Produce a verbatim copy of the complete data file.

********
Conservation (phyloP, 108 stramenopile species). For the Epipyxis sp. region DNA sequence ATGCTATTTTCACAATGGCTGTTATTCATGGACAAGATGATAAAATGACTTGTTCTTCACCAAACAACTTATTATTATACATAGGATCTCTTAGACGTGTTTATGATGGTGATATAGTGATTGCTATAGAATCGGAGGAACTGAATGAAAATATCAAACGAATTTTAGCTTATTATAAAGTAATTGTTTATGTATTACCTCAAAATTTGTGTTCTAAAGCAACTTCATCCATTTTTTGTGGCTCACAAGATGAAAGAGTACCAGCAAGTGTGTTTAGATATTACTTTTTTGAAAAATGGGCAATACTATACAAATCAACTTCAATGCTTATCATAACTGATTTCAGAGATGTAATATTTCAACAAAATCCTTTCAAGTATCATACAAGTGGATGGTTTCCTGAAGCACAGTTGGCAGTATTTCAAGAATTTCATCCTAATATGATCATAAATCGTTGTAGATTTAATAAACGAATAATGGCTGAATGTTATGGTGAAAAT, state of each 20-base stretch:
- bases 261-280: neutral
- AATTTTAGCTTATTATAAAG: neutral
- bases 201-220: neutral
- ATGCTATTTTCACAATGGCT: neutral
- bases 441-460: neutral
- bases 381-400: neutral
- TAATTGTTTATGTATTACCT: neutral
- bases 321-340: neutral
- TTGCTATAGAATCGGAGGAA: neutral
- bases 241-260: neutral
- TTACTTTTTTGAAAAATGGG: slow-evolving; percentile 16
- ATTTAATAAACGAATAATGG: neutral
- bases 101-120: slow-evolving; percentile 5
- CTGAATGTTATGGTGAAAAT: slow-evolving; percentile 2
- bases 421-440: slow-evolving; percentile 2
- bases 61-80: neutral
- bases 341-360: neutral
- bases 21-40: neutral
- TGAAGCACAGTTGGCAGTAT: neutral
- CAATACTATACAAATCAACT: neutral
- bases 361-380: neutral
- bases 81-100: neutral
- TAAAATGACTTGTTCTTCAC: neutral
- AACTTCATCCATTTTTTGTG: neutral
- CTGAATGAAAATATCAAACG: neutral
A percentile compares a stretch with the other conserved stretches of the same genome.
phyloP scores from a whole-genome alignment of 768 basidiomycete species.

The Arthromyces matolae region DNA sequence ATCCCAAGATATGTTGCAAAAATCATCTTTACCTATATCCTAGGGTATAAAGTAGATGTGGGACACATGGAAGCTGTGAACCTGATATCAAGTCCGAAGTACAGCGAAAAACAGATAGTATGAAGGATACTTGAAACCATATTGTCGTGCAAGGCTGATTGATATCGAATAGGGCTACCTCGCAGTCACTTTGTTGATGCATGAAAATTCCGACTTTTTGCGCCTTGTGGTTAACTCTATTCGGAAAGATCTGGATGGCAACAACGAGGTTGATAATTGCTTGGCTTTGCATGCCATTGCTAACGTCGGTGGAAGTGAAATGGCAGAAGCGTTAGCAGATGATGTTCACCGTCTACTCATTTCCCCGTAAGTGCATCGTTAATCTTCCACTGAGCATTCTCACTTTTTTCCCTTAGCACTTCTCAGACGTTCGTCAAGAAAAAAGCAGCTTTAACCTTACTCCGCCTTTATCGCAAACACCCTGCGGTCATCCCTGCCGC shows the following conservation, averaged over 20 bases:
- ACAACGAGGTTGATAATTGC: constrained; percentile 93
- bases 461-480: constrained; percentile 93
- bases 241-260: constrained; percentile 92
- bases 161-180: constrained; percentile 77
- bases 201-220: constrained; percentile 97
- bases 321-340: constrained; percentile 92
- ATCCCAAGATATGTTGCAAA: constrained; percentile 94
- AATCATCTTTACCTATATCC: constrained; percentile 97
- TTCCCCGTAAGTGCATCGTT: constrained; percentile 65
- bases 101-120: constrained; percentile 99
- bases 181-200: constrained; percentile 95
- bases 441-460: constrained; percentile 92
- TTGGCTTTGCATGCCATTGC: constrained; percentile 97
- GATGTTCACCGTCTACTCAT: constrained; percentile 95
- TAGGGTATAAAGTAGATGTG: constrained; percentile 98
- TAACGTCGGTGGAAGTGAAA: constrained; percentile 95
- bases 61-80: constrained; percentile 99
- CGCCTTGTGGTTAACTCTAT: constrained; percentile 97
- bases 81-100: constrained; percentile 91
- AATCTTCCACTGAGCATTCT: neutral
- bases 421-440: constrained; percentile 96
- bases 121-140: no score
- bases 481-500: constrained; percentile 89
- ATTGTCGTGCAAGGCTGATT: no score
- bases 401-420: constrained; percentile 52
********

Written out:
Conservation (phyloP, 108 stramenopile species). For the Epipyxis sp. region DNA sequence ATGCTATTTTCACAATGGCTGTTATTCATGGACAAGATGATAAAATGACTTGTTCTTCACCAAACAACTTATTATTATACATAGGATCTCTTAGACGTGTTTATGATGGTGATATAGTGATTGCTATAGAATCGGAGGAACTGAATGAAAATATCAAACGAATTTTAGCTTATTATAAAGTAATTGTTTATGTATTACCTCAAAATTTGTGTTCTAAAGCAACTTCATCCATTTTTTGTGGCTCACAAGATGAAAGAGTACCAGCAAGTGTGTTTAGATATTACTTTTTTGAAAAATGGGCAATACTATACAAATCAACTTCAATGCTTATCATAACTGATTTCAGAGATGTAATATTTCAACAAAATCCTTTCAAGTATCATACAAGTGGATGGTTTCCTGAAGCACAGTTGGCAGTATTTCAAGAATTTCATCCTAATATGATCATAAATCGTTGTAGATTTAATAAACGAATAATGGCTGAATGTTATGGTGAAAAT, state of each 20-base stretch:
- bases 261-280: neutral
- AATTTTAGCTTATTATAAAG: neutral
- bases 201-220: neutral
- ATGCTATTTTCACAATGGCT: neutral
- bases 441-460: neutral
- bases 381-400: neutral
- TAATTGTTTATGTATTACCT: neutral
- bases 321-340: neutral
- TTGCTATAGAATCGGAGGAA: neutral
- bases 241-260: neutral
- TTACTTTTTTGAAAAATGGG: slow-evolving; percentile 16
- ATTTAATAAACGAATAATGG: neutral
- bases 101-120: slow-evolving; percentile 5
- CTGAATGTTATGGTGAAAAT: slow-evolving; percentile 2
- bases 421-440: slow-evolving; percentile 2
- bases 61-80: neutral
- bases 341-360: neutral
- bases 21-40: neutral
- TGAAGCACAGTTGGCAGTAT: neutral
- CAATACTATACAAATCAACT: neutral
- bases 361-380: neutral
- bases 81-100: neutral
- TAAAATGACTTGTTCTTCAC: neutral
- AACTTCATCCATTTTTTGTG: neutral
- CTGAATGAAAATATCAAACG: neutral
A percentile compares a stretch with the other conserved stretches of the same genome.
phyloP scores from a whole-genome alignment of 768 basidiomycete species.

The Arthromyces matolae region DNA sequence ATCCCAAGATATGTTGCAAAAATCATCTTTACCTATATCCTAGGGTATAAAGTAGATGTGGGACACATGGAAGCTGTGAACCTGATATCAAGTCCGAAGTACAGCGAAAAACAGATAGTATGAAGGATACTTGAAACCATATTGTCGTGCAAGGCTGATTGATATCGAATAGGGCTACCTCGCAGTCACTTTGTTGATGCATGAAAATTCCGACTTTTTGCGCCTTGTGGTTAACTCTATTCGGAAAGATCTGGATGGCAACAACGAGGTTGATAATTGCTTGGCTTTGCATGCCATTGCTAACGTCGGTGGAAGTGAAATGGCAGAAGCGTTAGCAGATGATGTTCACCGTCTACTCATTTCCCCGTAAGTGCATCGTTAATCTTCCACTGAGCATTCTCACTTTTTTCCCTTAGCACTTCTCAGACGTTCGTCAAGAAAAAAGCAGCTTTAACCTTACTCCGCCTTTATCGCAAACACCCTGCGGTCATCCCTGCCGC shows the following conservation, averaged over 20 bases:
- ACAACGAGGTTGATAATTGC: constrained; percentile 93
- bases 461-480: constrained; percentile 93
- bases 241-260: constrained; percentile 92
- bases 161-180: constrained; percentile 77
- bases 201-220: constrained; percentile 97
- bases 321-340: constrained; percentile 92
- ATCCCAAGATATGTTGCAAA: constrained; percentile 94
- AATCATCTTTACCTATATCC: constrained; percentile 97
- TTCCCCGTAAGTGCATCGTT: constrained; percentile 65
- bases 101-120: constrained; percentile 99
- bases 181-200: constrained; percentile 95
- bases 441-460: constrained; percentile 92
- TTGGCTTTGCATGCCATTGC: constrained; percentile 97
- GATGTTCACCGTCTACTCAT: constrained; percentile 95
- TAGGGTATAAAGTAGATGTG: constrained; percentile 98
- TAACGTCGGTGGAAGTGAAA: constrained; percentile 95
- bases 61-80: constrained; percentile 99
- CGCCTTGTGGTTAACTCTAT: constrained; percentile 97
- bases 81-100: constrained; percentile 91
- AATCTTCCACTGAGCATTCT: neutral
- bases 421-440: constrained; percentile 96
- bases 121-140: no score
- bases 481-500: constrained; percentile 89
- ATTGTCGTGCAAGGCTGATT: no score
- bases 401-420: constrained; percentile 52